Following a physically demanding start to the calendar with four races in five weeks, the Spanish Grand Prix from 8 - 10 May marks the start of the more regularised European leg of the FIA Formula One World Championship. Teams will now return to a...
Following a physically demanding start to the calendar with four races in five weeks, the Spanish Grand Prix from 8 - 10 May marks the start of the more regularised European leg of the FIA Formula One World Championship. Teams will now return to a standard one race per fortnight format, shorter travel distances and the comfort of personalised hospitality units at familiar tracks. With a solid start to the year and further modifications to its VJM02 cars to come, the Force India Formula One Team is eagerly anticipating this next stage of the championship.
Dr Vijay Mallya, chairman and team principal
The Spanish Grand Prix marks the start of the European season, where teams traditionally introduce the next stage of developments. Will the VJM02 cars have further upgrades this weekend?
I was very pleased to see the clear improvement we demonstrated in Bahrain as a result of the new diffuser and aero upgrades. To get both cars fitted with the modified floor in such a short time was a major undertaking, particularly from a team with such a limited workforce and budget as Force India. This of course was only the first stage in development and for Barcelona we'll have yet more upgrades coming through based on the information we gained in Bahrain. We'll be running a driver-adjustable front wing flap and a further modification for the front wing. This is just part of our ongoing development cycle and there will be further upgrades at most of the forthcoming races.
Will the team be running KERS in Barcelona as originally planned?
No, we will not be running KERS in Spain. At the beginning of the year, it was our provisional plan to introduce the system for the start of the European season, but we have decided to put the emphasis on aero development where we feel the greater gains can be found. As we've seen many other teams are not running KERS so we do not feel we are at a disadvantage. We still plan to use it later in the season, but this will be reviewed after each race in line with the other work we have going on in the background.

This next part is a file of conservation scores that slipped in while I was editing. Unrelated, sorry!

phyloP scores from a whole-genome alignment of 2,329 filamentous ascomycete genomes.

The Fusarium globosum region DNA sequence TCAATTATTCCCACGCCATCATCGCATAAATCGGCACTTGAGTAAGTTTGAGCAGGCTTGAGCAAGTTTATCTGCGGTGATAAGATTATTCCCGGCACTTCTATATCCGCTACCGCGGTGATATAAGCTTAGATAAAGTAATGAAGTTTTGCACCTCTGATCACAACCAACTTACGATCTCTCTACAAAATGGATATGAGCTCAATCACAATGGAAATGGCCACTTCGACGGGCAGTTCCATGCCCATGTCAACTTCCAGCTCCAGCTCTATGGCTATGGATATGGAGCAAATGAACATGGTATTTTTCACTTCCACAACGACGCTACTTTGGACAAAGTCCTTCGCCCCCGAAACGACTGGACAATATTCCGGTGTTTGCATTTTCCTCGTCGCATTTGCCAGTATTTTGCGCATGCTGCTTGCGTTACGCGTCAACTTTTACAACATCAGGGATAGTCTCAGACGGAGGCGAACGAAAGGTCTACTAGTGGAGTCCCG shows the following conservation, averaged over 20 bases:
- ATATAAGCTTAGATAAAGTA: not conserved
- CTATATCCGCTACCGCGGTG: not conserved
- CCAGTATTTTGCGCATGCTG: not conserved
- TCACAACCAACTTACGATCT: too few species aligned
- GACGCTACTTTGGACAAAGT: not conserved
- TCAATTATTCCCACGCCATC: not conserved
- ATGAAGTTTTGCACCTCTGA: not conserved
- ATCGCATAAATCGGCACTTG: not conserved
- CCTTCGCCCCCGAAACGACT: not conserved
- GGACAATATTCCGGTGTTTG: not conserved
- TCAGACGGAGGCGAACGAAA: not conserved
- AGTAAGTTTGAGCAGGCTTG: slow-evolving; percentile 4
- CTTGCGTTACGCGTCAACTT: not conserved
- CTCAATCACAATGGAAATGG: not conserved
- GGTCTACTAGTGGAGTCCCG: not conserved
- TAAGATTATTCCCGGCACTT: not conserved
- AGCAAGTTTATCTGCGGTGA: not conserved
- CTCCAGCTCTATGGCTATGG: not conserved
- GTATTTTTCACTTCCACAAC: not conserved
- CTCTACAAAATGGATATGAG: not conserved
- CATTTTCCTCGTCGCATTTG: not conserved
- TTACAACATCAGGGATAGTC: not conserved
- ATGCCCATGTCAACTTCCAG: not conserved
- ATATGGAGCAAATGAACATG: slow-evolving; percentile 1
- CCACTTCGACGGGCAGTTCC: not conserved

You have said in the past that the European season will be where Force India starts to race. Do you stand by this?
We always said that the first four flyaway races would be extended test sessions and we have indeed used them wisely. We've accustomed ourselves to the new systems, new personnel and new ways of working and introduced some very worthwhile upgrades. We are already racing but we can always improve. We've achieved more than I thought so in this respect I can't stand by the earlier comments - I want more now!
Adrian Sutil (car 20, VJM02/03)
How would you review the first four races?
Bahrain was, overall, a good weekend. Qualifying was our best performance yet and in the race both Giancarlo and myself could put in consistent times. The team should be really happy with that weekend. For me personally I am pleased with my start to the season. In the past I have not started well and it's taken some time to get into the season, but straightaway this year we were racing and I've finished three out of the four races. As a team we've been very consistent, the car has felt good and well balanced and we have made some steps forward. There is so much more to get out of the VJM02 and for Spain we will get another upgrade, which hopefully will be enough to stay and race the other cars and maybe even reach second qualifying.
What are your thoughts on the Spanish Grand Prix and the Circuit de Catalunya?
Barcelona is a track we all know really well from the laps we do over the winter. This year I did nearly 1,000km there! This means you can go to the circuit with a set-up that's pretty much ready to go. I like the circuit, it flows quite well, apart from the chicane at the end though, of course. The crowd is always huge as well - it gives you a buzz when you drive round.